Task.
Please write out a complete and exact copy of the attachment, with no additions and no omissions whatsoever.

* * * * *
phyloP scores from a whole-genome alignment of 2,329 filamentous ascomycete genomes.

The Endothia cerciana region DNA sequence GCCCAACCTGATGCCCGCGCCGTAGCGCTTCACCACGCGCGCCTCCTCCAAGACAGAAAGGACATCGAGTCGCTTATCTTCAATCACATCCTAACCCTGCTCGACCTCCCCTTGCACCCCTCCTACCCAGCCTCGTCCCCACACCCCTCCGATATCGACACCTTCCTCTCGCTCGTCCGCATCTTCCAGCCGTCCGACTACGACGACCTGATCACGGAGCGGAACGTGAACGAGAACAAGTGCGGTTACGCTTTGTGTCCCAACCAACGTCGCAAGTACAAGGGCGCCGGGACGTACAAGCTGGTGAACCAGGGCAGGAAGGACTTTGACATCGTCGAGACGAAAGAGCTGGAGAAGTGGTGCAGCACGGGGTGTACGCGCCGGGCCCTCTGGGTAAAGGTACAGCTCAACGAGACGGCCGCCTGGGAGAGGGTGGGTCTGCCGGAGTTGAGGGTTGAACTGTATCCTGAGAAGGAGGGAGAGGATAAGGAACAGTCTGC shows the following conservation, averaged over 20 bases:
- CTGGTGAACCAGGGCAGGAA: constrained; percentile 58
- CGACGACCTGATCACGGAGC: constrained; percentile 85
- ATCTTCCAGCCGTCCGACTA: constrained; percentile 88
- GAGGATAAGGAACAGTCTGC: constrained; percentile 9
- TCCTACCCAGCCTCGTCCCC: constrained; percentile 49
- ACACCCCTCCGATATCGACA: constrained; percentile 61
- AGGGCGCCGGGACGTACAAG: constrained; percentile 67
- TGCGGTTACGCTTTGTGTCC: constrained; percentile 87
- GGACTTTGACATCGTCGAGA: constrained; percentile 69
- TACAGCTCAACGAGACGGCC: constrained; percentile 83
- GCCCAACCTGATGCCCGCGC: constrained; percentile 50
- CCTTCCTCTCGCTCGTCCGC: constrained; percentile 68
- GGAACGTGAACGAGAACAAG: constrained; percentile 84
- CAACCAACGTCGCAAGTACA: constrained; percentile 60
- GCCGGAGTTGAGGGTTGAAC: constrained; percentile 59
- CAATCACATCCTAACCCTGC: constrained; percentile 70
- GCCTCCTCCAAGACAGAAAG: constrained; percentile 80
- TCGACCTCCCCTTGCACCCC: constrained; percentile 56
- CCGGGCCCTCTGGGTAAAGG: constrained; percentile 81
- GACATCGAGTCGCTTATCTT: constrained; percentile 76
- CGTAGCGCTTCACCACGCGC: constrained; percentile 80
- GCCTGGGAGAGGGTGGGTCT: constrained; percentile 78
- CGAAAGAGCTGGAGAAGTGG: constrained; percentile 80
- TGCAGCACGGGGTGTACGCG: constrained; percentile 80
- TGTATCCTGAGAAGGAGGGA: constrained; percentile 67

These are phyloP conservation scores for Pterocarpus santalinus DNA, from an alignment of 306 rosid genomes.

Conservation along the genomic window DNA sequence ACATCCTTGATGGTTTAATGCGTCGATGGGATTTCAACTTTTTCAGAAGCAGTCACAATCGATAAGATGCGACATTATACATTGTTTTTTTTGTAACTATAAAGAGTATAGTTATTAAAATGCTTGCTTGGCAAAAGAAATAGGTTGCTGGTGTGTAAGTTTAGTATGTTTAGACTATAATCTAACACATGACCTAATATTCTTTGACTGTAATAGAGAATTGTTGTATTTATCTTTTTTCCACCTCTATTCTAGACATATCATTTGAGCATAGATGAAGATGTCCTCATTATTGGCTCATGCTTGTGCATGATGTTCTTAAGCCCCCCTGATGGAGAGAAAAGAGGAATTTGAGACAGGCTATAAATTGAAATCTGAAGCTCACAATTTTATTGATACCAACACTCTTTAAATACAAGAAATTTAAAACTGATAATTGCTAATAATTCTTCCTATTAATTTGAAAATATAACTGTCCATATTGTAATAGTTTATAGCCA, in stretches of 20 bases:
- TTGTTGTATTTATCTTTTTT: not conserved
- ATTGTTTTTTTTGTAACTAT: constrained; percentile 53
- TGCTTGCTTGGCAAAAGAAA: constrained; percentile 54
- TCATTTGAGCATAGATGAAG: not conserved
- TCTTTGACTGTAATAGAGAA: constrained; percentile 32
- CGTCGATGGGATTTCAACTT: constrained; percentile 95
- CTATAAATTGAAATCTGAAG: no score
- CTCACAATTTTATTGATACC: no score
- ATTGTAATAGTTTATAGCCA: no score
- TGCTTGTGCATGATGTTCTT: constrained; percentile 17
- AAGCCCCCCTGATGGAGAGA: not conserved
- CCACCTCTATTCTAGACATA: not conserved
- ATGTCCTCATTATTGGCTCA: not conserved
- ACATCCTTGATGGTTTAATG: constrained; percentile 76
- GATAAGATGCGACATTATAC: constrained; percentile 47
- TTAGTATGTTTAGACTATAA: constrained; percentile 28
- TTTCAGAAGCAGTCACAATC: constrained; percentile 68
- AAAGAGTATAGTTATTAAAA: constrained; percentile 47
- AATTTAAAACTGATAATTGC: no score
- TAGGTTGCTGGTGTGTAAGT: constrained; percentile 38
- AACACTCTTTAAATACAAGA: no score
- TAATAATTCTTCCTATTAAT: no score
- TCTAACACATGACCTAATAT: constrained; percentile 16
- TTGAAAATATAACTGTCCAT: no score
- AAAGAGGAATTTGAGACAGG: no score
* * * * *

phyloP scores from a whole-genome alignment of 2,329 filamentous ascomycete genomes.

The Endothia cerciana region DNA sequence GCCCAACCTGATGCCCGCGCCGTAGCGCTTCACCACGCGCGCCTCCTCCAAGACAGAAAGGACATCGAGTCGCTTATCTTCAATCACATCCTAACCCTGCTCGACCTCCCCTTGCACCCCTCCTACCCAGCCTCGTCCCCACACCCCTCCGATATCGACACCTTCCTCTCGCTCGTCCGCATCTTCCAGCCGTCCGACTACGACGACCTGATCACGGAGCGGAACGTGAACGAGAACAAGTGCGGTTACGCTTTGTGTCCCAACCAACGTCGCAAGTACAAGGGCGCCGGGACGTACAAGCTGGTGAACCAGGGCAGGAAGGACTTTGACATCGTCGAGACGAAAGAGCTGGAGAAGTGGTGCAGCACGGGGTGTACGCGCCGGGCCCTCTGGGTAAAGGTACAGCTCAACGAGACGGCCGCCTGGGAGAGGGTGGGTCTGCCGGAGTTGAGGGTTGAACTGTATCCTGAGAAGGAGGGAGAGGATAAGGAACAGTCTGC shows the following conservation, averaged over 20 bases:
- CTGGTGAACCAGGGCAGGAA: constrained; percentile 58
- CGACGACCTGATCACGGAGC: constrained; percentile 85
- ATCTTCCAGCCGTCCGACTA: constrained; percentile 88
- GAGGATAAGGAACAGTCTGC: constrained; percentile 9
- TCCTACCCAGCCTCGTCCCC: constrained; percentile 49
- ACACCCCTCCGATATCGACA: constrained; percentile 61
- AGGGCGCCGGGACGTACAAG: constrained; percentile 67
- TGCGGTTACGCTTTGTGTCC: constrained; percentile 87
- GGACTTTGACATCGTCGAGA: constrained; percentile 69
- TACAGCTCAACGAGACGGCC: constrained; percentile 83
- GCCCAACCTGATGCCCGCGC: constrained; percentile 50
- CCTTCCTCTCGCTCGTCCGC: constrained; percentile 68
- GGAACGTGAACGAGAACAAG: constrained; percentile 84
- CAACCAACGTCGCAAGTACA: constrained; percentile 60
- GCCGGAGTTGAGGGTTGAAC: constrained; percentile 59
- CAATCACATCCTAACCCTGC: constrained; percentile 70
- GCCTCCTCCAAGACAGAAAG: constrained; percentile 80
- TCGACCTCCCCTTGCACCCC: constrained; percentile 56
- CCGGGCCCTCTGGGTAAAGG: constrained; percentile 81
- GACATCGAGTCGCTTATCTT: constrained; percentile 76
- CGTAGCGCTTCACCACGCGC: constrained; percentile 80
- GCCTGGGAGAGGGTGGGTCT: constrained; percentile 78
- CGAAAGAGCTGGAGAAGTGG: constrained; percentile 80
- TGCAGCACGGGGTGTACGCG: constrained; percentile 80
- TGTATCCTGAGAAGGAGGGA: constrained; percentile 67

These are phyloP conservation scores for Pterocarpus santalinus DNA, from an alignment of 306 rosid genomes.

Conservation along the genomic window DNA sequence ACATCCTTGATGGTTTAATGCGTCGATGGGATTTCAACTTTTTCAGAAGCAGTCACAATCGATAAGATGCGACATTATACATTGTTTTTTTTGTAACTATAAAGAGTATAGTTATTAAAATGCTTGCTTGGCAAAAGAAATAGGTTGCTGGTGTGTAAGTTTAGTATGTTTAGACTATAATCTAACACATGACCTAATATTCTTTGACTGTAATAGAGAATTGTTGTATTTATCTTTTTTCCACCTCTATTCTAGACATATCATTTGAGCATAGATGAAGATGTCCTCATTATTGGCTCATGCTTGTGCATGATGTTCTTAAGCCCCCCTGATGGAGAGAAAAGAGGAATTTGAGACAGGCTATAAATTGAAATCTGAAGCTCACAATTTTATTGATACCAACACTCTTTAAATACAAGAAATTTAAAACTGATAATTGCTAATAATTCTTCCTATTAATTTGAAAATATAACTGTCCATATTGTAATAGTTTATAGCCA, in stretches of 20 bases:
- TTGTTGTATTTATCTTTTTT: not conserved
- ATTGTTTTTTTTGTAACTAT: constrained; percentile 53
- TGCTTGCTTGGCAAAAGAAA: constrained; percentile 54
- TCATTTGAGCATAGATGAAG: not conserved
- TCTTTGACTGTAATAGAGAA: constrained; percentile 32
- CGTCGATGGGATTTCAACTT: constrained; percentile 95
- CTATAAATTGAAATCTGAAG: no score
- CTCACAATTTTATTGATACC: no score
- ATTGTAATAGTTTATAGCCA: no score
- TGCTTGTGCATGATGTTCTT: constrained; percentile 17
- AAGCCCCCCTGATGGAGAGA: not conserved
- CCACCTCTATTCTAGACATA: not conserved
- ATGTCCTCATTATTGGCTCA: not conserved
- ACATCCTTGATGGTTTAATG: constrained; percentile 76
- GATAAGATGCGACATTATAC: constrained; percentile 47
- TTAGTATGTTTAGACTATAA: constrained; percentile 28
- TTTCAGAAGCAGTCACAATC: constrained; percentile 68
- AAAGAGTATAGTTATTAAAA: constrained; percentile 47
- AATTTAAAACTGATAATTGC: no score
- TAGGTTGCTGGTGTGTAAGT: constrained; percentile 38
- AACACTCTTTAAATACAAGA: no score
- TAATAATTCTTCCTATTAAT: no score
- TCTAACACATGACCTAATAT: constrained; percentile 16
- TTGAAAATATAACTGTCCAT: no score
- AAAGAGGAATTTGAGACAGG: no score